The notion of quantum fingerprints has been used in practice for the Equality problem Arrazola and Lütkenhaus (2014b); Xu et al. (2015); Guan et al. (2016), where the inputs are binary strings and the Referee checks whether they are exactly the same or not. The Equality problem can be reduced with the help of error correcting codes to approximating the Euclidean distance between the two vectors within a constant factor and hence the previous protocol solves Equality with the same resources. Since most real data is represented as real-valued vectors, the Euclidean Distance problem is more pertinent than Equality, since it is rather improbable that two different sets of real-valued data will be exactly equal. Hence, here, we extend the use of the term quantum fingerprints to real-valued inputs, where we ask that fingerprints can be used to approximate the distance of the inputs and not check whether they are exactly equal or not.

Coherent state fingerprints for Euclidean Distance. The coherent state mapping of Arrazola and Lütkenhaus (2014a) led to a protocol for Equality with communication time and transmitted information . This protocol therefore provides an exponential advantage in the transmitted information, at the expense of a quadratically worse performance in communication time compared to the classical protocol, for which the order of both resources is .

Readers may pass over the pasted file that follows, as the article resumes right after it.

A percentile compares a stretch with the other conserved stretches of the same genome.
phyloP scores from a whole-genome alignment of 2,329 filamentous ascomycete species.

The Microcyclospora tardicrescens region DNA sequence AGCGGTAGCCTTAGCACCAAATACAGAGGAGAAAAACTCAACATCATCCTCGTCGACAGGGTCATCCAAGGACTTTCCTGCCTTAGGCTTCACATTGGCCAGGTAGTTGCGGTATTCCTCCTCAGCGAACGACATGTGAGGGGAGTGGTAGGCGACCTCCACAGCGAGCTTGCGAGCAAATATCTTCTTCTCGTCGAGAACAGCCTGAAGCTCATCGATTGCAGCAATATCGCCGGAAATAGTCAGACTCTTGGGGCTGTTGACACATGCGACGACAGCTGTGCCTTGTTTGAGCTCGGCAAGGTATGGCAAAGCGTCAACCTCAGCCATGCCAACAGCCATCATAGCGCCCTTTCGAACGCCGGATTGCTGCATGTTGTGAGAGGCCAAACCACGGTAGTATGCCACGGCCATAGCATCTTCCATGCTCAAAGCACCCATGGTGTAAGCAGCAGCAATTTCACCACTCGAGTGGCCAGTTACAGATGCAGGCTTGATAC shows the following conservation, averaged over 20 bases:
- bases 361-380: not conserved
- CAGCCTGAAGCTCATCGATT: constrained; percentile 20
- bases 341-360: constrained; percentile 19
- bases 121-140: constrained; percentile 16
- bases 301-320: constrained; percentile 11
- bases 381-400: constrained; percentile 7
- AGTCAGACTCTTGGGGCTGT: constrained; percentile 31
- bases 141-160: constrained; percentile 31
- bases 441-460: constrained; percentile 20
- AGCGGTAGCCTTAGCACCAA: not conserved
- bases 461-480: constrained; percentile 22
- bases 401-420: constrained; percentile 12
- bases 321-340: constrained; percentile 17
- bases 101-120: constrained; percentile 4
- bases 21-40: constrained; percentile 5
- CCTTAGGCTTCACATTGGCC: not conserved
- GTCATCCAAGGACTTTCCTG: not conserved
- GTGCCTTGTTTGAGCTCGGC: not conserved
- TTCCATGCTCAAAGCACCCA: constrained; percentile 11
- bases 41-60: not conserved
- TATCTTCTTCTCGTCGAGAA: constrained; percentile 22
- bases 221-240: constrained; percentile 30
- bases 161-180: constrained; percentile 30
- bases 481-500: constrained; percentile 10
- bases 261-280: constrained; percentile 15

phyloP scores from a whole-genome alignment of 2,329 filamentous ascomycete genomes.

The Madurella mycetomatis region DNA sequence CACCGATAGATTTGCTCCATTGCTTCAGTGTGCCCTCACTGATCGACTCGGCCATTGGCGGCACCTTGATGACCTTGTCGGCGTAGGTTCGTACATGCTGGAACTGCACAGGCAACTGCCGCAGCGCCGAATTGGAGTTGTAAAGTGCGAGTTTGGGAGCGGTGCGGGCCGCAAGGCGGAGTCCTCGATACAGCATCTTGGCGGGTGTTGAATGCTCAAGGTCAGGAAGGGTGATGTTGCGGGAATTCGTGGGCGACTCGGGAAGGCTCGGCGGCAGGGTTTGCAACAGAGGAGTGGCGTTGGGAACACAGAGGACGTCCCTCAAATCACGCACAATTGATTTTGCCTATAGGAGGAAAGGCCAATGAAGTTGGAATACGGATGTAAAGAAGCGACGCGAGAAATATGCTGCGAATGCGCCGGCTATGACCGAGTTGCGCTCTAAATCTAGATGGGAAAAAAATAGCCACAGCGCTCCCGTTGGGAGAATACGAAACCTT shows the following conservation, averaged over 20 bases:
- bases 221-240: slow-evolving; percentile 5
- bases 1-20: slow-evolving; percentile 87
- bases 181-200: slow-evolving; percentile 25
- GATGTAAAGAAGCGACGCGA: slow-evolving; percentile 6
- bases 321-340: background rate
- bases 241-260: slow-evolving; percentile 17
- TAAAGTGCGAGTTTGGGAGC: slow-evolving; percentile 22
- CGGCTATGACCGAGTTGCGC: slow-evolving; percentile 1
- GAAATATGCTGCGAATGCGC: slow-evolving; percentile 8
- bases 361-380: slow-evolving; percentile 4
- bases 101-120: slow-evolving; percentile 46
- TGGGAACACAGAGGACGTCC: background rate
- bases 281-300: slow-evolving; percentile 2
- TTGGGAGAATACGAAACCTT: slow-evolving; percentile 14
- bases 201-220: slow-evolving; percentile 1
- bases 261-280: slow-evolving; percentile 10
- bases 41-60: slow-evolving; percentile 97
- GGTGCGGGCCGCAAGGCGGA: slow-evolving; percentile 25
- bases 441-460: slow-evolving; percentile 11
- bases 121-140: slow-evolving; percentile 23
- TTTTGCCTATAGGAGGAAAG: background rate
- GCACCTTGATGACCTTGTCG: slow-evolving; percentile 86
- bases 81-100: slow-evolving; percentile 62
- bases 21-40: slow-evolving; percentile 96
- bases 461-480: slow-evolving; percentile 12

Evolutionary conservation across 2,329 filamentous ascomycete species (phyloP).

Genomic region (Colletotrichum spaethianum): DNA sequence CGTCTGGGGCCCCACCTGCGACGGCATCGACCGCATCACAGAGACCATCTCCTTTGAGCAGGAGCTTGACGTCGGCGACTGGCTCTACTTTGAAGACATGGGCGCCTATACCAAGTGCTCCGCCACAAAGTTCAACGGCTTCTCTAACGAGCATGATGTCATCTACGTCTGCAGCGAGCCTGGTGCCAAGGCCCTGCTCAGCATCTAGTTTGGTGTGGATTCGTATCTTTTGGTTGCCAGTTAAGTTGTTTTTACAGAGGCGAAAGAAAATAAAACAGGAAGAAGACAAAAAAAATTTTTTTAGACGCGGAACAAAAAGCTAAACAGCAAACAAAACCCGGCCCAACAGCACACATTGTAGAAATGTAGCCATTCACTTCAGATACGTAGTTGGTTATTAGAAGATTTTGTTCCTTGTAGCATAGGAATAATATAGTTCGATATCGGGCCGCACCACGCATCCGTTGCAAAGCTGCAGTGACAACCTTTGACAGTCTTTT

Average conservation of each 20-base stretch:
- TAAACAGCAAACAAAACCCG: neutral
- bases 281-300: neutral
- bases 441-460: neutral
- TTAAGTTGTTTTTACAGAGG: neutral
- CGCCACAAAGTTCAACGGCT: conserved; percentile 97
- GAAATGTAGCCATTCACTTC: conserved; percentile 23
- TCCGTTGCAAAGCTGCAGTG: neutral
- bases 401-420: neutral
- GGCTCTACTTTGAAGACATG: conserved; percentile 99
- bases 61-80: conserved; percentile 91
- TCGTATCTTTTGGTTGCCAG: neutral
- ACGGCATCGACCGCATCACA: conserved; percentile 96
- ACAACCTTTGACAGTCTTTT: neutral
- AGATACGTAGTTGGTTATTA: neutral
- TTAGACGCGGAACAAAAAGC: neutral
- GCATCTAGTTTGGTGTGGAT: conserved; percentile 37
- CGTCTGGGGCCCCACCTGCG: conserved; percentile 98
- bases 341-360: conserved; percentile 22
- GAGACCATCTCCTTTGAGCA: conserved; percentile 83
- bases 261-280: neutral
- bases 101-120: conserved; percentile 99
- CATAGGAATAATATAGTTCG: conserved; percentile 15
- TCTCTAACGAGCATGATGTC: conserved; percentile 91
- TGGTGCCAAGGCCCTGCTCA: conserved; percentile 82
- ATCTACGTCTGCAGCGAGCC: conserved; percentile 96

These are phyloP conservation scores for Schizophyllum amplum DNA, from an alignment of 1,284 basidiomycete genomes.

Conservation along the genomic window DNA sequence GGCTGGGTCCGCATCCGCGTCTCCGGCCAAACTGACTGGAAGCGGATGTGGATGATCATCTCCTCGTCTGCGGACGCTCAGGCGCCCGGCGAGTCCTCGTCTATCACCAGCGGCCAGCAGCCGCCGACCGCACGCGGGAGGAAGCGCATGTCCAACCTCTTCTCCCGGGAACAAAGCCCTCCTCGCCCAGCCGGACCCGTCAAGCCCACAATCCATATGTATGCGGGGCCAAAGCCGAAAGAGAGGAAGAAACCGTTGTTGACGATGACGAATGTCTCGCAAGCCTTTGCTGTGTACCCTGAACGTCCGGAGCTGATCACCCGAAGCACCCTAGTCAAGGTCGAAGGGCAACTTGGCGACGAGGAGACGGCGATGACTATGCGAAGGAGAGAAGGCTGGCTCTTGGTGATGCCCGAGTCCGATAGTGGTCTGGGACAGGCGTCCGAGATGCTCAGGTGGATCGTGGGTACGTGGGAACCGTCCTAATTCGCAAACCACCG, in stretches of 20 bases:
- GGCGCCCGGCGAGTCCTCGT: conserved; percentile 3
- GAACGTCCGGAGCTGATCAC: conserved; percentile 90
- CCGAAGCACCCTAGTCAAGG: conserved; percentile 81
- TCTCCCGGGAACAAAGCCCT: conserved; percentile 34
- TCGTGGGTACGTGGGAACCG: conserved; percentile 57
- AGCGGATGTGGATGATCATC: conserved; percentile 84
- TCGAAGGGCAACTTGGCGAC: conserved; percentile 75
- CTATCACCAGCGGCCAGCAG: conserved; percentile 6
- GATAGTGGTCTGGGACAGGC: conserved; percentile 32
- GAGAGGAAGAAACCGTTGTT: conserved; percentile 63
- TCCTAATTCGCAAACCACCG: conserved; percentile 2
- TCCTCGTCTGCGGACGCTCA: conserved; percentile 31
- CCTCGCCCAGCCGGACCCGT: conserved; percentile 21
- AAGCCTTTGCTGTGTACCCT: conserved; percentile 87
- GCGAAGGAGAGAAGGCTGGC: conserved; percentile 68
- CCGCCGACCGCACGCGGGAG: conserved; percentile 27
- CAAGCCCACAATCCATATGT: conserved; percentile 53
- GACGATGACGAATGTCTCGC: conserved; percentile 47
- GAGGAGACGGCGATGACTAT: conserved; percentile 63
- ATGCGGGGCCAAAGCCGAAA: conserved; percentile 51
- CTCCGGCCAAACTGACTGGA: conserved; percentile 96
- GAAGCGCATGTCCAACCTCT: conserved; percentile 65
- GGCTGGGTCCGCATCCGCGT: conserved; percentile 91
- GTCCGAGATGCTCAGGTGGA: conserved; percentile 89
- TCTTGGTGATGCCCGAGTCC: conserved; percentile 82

A schematic of the corresponding protocol for Euclidean Distance is shown in Fig. 1. Alice and Bob’s fingerprints are trains of coherent states sent to the Referee. Alice’s state, , is prepared by the displacement operator applied to the vacuum state, where is the annihilation operator of the fingerprint mode Arrazola and Lütkenhaus (2014b), and is the photon annihilation operator of the time mode. Hence,


where is a coherent state with amplitude occupying the mode. The mean photon number for the state is , independent of the input size. Bob similarly creates the fingerprint .

Figure 1: Alice and Bob send n coherent pulses, with the pulse’s amplitude determined by and , respectively. The Referee interferes their states in a 50/50 BS and detects the output signals using single-photon detectors and .

As shown in Fig. 1, the Referee uses a beam splitter (BS) to interfere the incoming coherent states. This yields the output state for the time unit


where the subscripts and denote the single-photon detectors placed at the output arms of the BS.

In previous works on Equality, the clicks of have been used for estimating how different the two fingerprints are. Then, since the expected number of clicks of the detector depends directly on its dark count probability, it is crucial to keep this probability very low. Here, we try to deal with this problem, by using the clicks from both detectors to construct a more robust estimator for the Euclidean distance that can also be used for Equality.

More precisely, let and be the binary random variables that are 1 with the probability with which and clicks respectively at the time unit, namely , and . Here, the approximation holds because we take to be typically small, and and are unit vectors in and for large the terms and are typically in the order of . The Euclidean distance () is equal to


The advantage of using statistics from both detectors comes from the fact that the Euclidean distance estimator depends now on the difference of the clicks of the detectors, and hence on expectation the number of dark counts cancels out, when we assume the dark count probabilities are the same for both detectors. We remark that this can be enforced by symmetrization procedures Pappa et al. (2015), although in practice, since the symmetrization will not be perfect, the estimator will in fact depend on the square of the dark count probability, which is easier to keep low.